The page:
In addition, most of the rainfall received in semi arid regions is lost as runoff, and very little water is harvested for plant growth or future use. In Zimbabwe, losses >50% of received rainfall have been reported (Nyamadzawo et al. 2012). High levels of runoff losses in smallholder farming areas do not only limit water availability, but are also an erosion hazard and cause nutrient losses (Elwell and Stocking 1988). Researchers studying soil erosion are in agreement that parts of Zimbabwe’s smallholder areas face serious erosion problems (e.g. Elwell and Stocking 1988 ; Whitlow 1988). Whitlow and Campbell (1989) reported that over 25% of the smallholder areas are severely eroded and this has been cited as one of the major causes of poor yields.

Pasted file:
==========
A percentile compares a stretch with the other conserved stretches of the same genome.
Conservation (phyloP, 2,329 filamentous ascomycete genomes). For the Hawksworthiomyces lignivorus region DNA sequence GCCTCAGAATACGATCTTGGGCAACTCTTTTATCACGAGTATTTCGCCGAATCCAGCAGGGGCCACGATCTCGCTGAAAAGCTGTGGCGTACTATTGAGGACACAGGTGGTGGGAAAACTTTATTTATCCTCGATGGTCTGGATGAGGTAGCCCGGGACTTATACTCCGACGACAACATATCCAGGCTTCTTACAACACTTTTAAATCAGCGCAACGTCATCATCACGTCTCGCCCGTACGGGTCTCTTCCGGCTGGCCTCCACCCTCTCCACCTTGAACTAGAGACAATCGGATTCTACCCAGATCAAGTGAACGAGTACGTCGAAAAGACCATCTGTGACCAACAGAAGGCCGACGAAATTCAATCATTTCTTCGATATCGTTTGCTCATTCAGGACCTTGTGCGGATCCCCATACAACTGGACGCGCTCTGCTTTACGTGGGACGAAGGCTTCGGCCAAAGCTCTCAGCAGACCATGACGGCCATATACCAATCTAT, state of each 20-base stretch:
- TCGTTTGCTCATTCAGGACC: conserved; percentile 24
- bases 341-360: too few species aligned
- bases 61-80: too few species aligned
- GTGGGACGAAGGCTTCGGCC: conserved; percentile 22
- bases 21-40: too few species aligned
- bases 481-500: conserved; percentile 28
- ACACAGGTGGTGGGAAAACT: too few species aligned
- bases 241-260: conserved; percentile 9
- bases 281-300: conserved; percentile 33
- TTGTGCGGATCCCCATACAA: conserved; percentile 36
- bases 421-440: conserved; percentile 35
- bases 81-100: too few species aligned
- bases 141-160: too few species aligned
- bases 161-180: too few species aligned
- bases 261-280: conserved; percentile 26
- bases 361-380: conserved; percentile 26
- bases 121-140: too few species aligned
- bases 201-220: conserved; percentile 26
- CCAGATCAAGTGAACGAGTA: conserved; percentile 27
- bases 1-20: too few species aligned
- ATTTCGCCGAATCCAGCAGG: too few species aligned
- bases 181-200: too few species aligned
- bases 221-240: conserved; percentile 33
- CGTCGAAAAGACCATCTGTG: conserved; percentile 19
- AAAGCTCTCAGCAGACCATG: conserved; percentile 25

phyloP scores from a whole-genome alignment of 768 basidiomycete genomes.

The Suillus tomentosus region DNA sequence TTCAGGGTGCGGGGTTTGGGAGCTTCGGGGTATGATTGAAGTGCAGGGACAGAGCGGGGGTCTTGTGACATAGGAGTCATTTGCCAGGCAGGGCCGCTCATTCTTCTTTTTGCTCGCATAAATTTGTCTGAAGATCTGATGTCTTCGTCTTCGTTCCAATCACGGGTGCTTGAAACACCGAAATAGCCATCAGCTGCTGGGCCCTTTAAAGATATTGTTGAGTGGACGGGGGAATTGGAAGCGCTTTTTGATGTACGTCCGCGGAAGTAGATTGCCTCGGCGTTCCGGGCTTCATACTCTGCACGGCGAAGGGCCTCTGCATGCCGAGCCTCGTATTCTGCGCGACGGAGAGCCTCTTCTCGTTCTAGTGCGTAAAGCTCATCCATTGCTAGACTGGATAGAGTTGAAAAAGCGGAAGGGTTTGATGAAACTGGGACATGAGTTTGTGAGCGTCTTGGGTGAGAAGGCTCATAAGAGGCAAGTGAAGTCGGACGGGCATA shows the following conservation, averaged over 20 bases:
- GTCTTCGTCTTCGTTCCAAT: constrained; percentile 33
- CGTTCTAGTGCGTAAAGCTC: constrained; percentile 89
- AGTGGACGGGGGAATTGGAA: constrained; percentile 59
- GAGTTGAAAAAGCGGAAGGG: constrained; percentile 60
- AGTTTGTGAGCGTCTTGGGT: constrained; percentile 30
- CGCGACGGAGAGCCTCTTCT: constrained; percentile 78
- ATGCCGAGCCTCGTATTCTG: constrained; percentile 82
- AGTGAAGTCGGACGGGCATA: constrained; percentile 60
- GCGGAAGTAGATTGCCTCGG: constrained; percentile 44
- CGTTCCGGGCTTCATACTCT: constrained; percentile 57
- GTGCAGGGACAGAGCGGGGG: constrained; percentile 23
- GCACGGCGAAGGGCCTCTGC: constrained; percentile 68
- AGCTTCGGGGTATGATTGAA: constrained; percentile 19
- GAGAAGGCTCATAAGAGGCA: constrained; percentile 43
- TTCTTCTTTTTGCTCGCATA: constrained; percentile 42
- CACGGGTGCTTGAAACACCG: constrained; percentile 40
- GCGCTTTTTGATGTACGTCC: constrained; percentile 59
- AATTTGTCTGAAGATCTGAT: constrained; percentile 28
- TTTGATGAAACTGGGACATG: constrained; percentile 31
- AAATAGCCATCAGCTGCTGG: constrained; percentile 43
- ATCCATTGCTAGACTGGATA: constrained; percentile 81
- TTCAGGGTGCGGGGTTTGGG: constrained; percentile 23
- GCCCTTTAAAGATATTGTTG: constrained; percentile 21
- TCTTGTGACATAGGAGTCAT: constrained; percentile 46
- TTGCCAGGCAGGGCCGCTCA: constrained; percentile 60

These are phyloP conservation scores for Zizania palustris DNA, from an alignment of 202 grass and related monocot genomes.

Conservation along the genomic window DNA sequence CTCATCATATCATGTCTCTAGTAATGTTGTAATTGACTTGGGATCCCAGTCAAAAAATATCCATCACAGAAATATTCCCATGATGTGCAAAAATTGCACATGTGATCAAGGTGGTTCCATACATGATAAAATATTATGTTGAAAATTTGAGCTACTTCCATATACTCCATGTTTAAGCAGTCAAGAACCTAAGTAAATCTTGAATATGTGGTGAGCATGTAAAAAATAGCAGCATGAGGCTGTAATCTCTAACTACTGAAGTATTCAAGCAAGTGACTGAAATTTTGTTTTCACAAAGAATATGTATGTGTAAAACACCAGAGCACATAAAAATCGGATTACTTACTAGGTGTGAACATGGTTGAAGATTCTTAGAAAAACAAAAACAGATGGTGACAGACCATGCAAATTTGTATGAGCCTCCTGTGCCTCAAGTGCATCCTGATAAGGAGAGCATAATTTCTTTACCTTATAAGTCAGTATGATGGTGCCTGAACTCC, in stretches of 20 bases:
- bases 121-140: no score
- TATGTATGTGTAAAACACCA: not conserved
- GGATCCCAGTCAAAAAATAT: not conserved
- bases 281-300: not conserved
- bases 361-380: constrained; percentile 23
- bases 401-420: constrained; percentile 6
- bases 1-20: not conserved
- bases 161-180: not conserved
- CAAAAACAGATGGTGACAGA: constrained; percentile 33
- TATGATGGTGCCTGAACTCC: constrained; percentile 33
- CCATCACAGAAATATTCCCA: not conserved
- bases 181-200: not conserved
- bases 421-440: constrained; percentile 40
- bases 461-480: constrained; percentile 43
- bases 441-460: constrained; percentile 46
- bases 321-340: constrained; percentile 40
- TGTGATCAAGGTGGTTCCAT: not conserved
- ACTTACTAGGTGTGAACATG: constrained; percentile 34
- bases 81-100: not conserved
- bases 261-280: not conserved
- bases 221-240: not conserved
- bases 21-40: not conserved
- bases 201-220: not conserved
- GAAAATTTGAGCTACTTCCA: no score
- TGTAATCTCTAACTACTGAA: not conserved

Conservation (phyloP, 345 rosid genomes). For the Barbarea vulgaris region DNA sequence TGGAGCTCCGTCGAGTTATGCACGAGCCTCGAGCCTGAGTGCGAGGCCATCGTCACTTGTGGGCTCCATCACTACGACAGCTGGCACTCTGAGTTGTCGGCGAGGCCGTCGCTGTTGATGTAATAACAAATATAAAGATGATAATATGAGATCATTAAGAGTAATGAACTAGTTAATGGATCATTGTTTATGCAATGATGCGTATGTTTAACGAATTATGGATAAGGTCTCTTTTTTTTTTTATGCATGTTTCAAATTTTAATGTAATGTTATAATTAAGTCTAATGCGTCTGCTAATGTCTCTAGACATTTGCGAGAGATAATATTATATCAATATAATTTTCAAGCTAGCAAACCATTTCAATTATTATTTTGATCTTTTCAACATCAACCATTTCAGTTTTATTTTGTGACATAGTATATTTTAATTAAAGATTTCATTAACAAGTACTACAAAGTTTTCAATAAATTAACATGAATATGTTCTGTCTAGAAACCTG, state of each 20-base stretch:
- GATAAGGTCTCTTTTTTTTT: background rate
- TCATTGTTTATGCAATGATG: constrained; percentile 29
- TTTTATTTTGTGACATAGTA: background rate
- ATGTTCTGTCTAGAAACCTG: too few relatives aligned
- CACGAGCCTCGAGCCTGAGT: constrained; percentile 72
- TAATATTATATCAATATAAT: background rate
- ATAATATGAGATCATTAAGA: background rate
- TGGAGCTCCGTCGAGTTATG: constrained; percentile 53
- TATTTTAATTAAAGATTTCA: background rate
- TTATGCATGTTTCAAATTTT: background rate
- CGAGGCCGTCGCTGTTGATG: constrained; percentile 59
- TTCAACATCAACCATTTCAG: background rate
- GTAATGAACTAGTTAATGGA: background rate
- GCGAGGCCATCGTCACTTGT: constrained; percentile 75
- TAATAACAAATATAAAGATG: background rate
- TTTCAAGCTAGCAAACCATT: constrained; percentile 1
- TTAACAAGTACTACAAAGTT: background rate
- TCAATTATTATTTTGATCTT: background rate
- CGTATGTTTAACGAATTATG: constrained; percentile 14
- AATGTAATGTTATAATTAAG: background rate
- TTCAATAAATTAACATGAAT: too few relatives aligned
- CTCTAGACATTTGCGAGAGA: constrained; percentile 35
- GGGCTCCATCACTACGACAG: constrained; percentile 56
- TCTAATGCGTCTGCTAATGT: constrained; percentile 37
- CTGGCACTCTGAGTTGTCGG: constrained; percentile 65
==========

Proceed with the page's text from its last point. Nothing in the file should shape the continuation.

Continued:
In Zimbabwe rainfall is the principal water resource for agriculture. However, the rainfall exhibits a high degree of inter-annual variability. Droughts of several years duration, such as that which occurred from 1981 to 1984 have been recorded in southern Africa (Tyson 1986) and from 1959 to 2002; Zimbabwe experienced 15 droughts occurring on average, every 2 to 3 years (World Bank 2009). In some semi-arid smallholder farming regions the rainfall patterns and distribution have changed and there has been an increase in the average duration of intra-seasonal dry spells (New et al. 2006). All this has resulted in perennial food shortages due to insufficient rainfall which causes poor yields. It is becoming increasingly clear that to face the food challenge over the coming 50 years, combined efforts of developing climate smart rainfed and irrigated agriculture will be required (Rockström 2002). However, irrigation is too costly make an impact on rural households’ food security for the near future. To reduce the vulnerability to smallholder farmers in semi-arid regions to climate change and variability, and to increase the resilience to climate change there is need to optimize in-field water harvesting techniques so as to improve crop yields. It is therefore imperative to investigate the options to increase water productivity in rain-fed agriculture for increased food production. With improved in-field water harvesting, harvested rainfall can possibly sustain crop production during the mid-season dry spells and this will reduce crop failures and may ultimately lead to improved household food security.